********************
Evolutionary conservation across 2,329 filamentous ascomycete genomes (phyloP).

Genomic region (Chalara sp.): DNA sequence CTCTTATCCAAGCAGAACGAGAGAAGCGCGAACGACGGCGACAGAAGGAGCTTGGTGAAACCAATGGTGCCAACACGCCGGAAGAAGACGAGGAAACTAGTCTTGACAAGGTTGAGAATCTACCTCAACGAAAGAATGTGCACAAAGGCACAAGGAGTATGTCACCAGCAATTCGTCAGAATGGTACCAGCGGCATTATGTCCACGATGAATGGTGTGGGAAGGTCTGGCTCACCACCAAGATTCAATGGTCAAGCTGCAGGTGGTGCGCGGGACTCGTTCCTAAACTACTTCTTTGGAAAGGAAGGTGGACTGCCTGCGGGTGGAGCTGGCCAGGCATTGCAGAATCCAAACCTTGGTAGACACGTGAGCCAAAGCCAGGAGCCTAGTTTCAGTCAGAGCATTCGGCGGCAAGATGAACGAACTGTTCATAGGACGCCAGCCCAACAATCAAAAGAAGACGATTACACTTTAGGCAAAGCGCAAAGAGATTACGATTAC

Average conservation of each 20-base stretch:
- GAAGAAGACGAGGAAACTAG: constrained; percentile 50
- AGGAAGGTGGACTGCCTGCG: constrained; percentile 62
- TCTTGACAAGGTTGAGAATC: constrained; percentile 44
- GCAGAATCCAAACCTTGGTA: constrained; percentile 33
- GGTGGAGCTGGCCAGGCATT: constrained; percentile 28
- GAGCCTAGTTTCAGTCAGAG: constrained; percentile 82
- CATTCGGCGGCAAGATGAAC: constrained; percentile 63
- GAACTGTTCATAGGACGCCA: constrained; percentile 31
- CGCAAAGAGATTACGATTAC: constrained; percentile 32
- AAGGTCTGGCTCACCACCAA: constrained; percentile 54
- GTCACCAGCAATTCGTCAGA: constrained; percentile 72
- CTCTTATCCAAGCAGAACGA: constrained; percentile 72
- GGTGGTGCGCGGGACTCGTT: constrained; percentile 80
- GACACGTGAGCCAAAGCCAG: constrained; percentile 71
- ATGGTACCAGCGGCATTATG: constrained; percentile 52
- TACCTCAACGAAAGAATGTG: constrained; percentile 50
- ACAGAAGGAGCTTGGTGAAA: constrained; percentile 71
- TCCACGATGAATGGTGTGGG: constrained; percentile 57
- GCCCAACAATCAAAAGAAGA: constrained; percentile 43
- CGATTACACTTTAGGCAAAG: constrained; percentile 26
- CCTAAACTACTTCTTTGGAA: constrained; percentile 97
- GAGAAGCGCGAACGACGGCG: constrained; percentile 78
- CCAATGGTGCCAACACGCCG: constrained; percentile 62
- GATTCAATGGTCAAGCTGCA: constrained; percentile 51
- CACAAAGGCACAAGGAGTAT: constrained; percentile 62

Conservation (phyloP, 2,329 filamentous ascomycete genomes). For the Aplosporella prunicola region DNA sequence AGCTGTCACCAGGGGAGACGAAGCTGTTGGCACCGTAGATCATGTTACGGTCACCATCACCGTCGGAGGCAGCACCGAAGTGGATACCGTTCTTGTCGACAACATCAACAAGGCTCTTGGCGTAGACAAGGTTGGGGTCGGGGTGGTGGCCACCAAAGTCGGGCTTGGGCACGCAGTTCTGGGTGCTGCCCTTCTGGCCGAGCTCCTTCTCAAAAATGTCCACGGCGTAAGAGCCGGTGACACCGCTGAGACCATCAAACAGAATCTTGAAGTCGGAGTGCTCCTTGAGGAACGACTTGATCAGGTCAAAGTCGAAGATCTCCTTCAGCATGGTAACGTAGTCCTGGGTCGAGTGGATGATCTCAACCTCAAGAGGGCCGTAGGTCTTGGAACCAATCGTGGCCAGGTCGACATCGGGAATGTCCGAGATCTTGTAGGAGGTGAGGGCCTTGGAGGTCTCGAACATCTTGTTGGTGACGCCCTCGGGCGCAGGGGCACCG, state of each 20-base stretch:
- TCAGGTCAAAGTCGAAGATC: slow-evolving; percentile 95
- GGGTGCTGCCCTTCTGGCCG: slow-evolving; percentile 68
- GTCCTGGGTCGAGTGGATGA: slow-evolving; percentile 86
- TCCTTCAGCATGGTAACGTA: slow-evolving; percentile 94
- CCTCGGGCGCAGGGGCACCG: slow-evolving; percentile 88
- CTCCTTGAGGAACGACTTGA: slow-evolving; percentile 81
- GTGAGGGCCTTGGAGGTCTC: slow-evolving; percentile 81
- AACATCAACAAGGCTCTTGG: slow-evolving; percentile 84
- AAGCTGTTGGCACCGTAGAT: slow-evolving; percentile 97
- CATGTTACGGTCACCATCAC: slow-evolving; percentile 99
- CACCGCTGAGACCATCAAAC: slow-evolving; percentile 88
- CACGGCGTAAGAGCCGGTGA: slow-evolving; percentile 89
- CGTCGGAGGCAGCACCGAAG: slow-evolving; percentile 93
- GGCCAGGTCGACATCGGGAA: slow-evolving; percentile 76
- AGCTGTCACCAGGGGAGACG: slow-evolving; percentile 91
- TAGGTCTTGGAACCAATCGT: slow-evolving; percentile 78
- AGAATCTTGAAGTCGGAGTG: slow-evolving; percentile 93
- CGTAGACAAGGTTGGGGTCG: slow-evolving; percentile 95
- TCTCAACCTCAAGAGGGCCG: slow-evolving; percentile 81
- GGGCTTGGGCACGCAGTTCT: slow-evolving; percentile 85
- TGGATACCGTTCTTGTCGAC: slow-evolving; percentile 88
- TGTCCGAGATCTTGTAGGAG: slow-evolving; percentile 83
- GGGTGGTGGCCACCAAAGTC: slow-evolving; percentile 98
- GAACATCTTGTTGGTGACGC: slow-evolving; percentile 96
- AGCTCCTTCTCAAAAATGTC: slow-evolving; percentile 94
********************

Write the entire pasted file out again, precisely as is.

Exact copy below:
Evolutionary conservation across 2,329 filamentous ascomycete genomes (phyloP).

Genomic region (Chalara sp.): DNA sequence CTCTTATCCAAGCAGAACGAGAGAAGCGCGAACGACGGCGACAGAAGGAGCTTGGTGAAACCAATGGTGCCAACACGCCGGAAGAAGACGAGGAAACTAGTCTTGACAAGGTTGAGAATCTACCTCAACGAAAGAATGTGCACAAAGGCACAAGGAGTATGTCACCAGCAATTCGTCAGAATGGTACCAGCGGCATTATGTCCACGATGAATGGTGTGGGAAGGTCTGGCTCACCACCAAGATTCAATGGTCAAGCTGCAGGTGGTGCGCGGGACTCGTTCCTAAACTACTTCTTTGGAAAGGAAGGTGGACTGCCTGCGGGTGGAGCTGGCCAGGCATTGCAGAATCCAAACCTTGGTAGACACGTGAGCCAAAGCCAGGAGCCTAGTTTCAGTCAGAGCATTCGGCGGCAAGATGAACGAACTGTTCATAGGACGCCAGCCCAACAATCAAAAGAAGACGATTACACTTTAGGCAAAGCGCAAAGAGATTACGATTAC

Average conservation of each 20-base stretch:
- GAAGAAGACGAGGAAACTAG: constrained; percentile 50
- AGGAAGGTGGACTGCCTGCG: constrained; percentile 62
- TCTTGACAAGGTTGAGAATC: constrained; percentile 44
- GCAGAATCCAAACCTTGGTA: constrained; percentile 33
- GGTGGAGCTGGCCAGGCATT: constrained; percentile 28
- GAGCCTAGTTTCAGTCAGAG: constrained; percentile 82
- CATTCGGCGGCAAGATGAAC: constrained; percentile 63
- GAACTGTTCATAGGACGCCA: constrained; percentile 31
- CGCAAAGAGATTACGATTAC: constrained; percentile 32
- AAGGTCTGGCTCACCACCAA: constrained; percentile 54
- GTCACCAGCAATTCGTCAGA: constrained; percentile 72
- CTCTTATCCAAGCAGAACGA: constrained; percentile 72
- GGTGGTGCGCGGGACTCGTT: constrained; percentile 80
- GACACGTGAGCCAAAGCCAG: constrained; percentile 71
- ATGGTACCAGCGGCATTATG: constrained; percentile 52
- TACCTCAACGAAAGAATGTG: constrained; percentile 50
- ACAGAAGGAGCTTGGTGAAA: constrained; percentile 71
- TCCACGATGAATGGTGTGGG: constrained; percentile 57
- GCCCAACAATCAAAAGAAGA: constrained; percentile 43
- CGATTACACTTTAGGCAAAG: constrained; percentile 26
- CCTAAACTACTTCTTTGGAA: constrained; percentile 97
- GAGAAGCGCGAACGACGGCG: constrained; percentile 78
- CCAATGGTGCCAACACGCCG: constrained; percentile 62
- GATTCAATGGTCAAGCTGCA: constrained; percentile 51
- CACAAAGGCACAAGGAGTAT: constrained; percentile 62

Conservation (phyloP, 2,329 filamentous ascomycete genomes). For the Aplosporella prunicola region DNA sequence AGCTGTCACCAGGGGAGACGAAGCTGTTGGCACCGTAGATCATGTTACGGTCACCATCACCGTCGGAGGCAGCACCGAAGTGGATACCGTTCTTGTCGACAACATCAACAAGGCTCTTGGCGTAGACAAGGTTGGGGTCGGGGTGGTGGCCACCAAAGTCGGGCTTGGGCACGCAGTTCTGGGTGCTGCCCTTCTGGCCGAGCTCCTTCTCAAAAATGTCCACGGCGTAAGAGCCGGTGACACCGCTGAGACCATCAAACAGAATCTTGAAGTCGGAGTGCTCCTTGAGGAACGACTTGATCAGGTCAAAGTCGAAGATCTCCTTCAGCATGGTAACGTAGTCCTGGGTCGAGTGGATGATCTCAACCTCAAGAGGGCCGTAGGTCTTGGAACCAATCGTGGCCAGGTCGACATCGGGAATGTCCGAGATCTTGTAGGAGGTGAGGGCCTTGGAGGTCTCGAACATCTTGTTGGTGACGCCCTCGGGCGCAGGGGCACCG, state of each 20-base stretch:
- TCAGGTCAAAGTCGAAGATC: slow-evolving; percentile 95
- GGGTGCTGCCCTTCTGGCCG: slow-evolving; percentile 68
- GTCCTGGGTCGAGTGGATGA: slow-evolving; percentile 86
- TCCTTCAGCATGGTAACGTA: slow-evolving; percentile 94
- CCTCGGGCGCAGGGGCACCG: slow-evolving; percentile 88
- CTCCTTGAGGAACGACTTGA: slow-evolving; percentile 81
- GTGAGGGCCTTGGAGGTCTC: slow-evolving; percentile 81
- AACATCAACAAGGCTCTTGG: slow-evolving; percentile 84
- AAGCTGTTGGCACCGTAGAT: slow-evolving; percentile 97
- CATGTTACGGTCACCATCAC: slow-evolving; percentile 99
- CACCGCTGAGACCATCAAAC: slow-evolving; percentile 88
- CACGGCGTAAGAGCCGGTGA: slow-evolving; percentile 89
- CGTCGGAGGCAGCACCGAAG: slow-evolving; percentile 93
- GGCCAGGTCGACATCGGGAA: slow-evolving; percentile 76
- AGCTGTCACCAGGGGAGACG: slow-evolving; percentile 91
- TAGGTCTTGGAACCAATCGT: slow-evolving; percentile 78
- AGAATCTTGAAGTCGGAGTG: slow-evolving; percentile 93
- CGTAGACAAGGTTGGGGTCG: slow-evolving; percentile 95
- TCTCAACCTCAAGAGGGCCG: slow-evolving; percentile 81
- GGGCTTGGGCACGCAGTTCT: slow-evolving; percentile 85
- TGGATACCGTTCTTGTCGAC: slow-evolving; percentile 88
- TGTCCGAGATCTTGTAGGAG: slow-evolving; percentile 83
- GGGTGGTGGCCACCAAAGTC: slow-evolving; percentile 98
- GAACATCTTGTTGGTGACGC: slow-evolving; percentile 96
- AGCTCCTTCTCAAAAATGTC: slow-evolving; percentile 94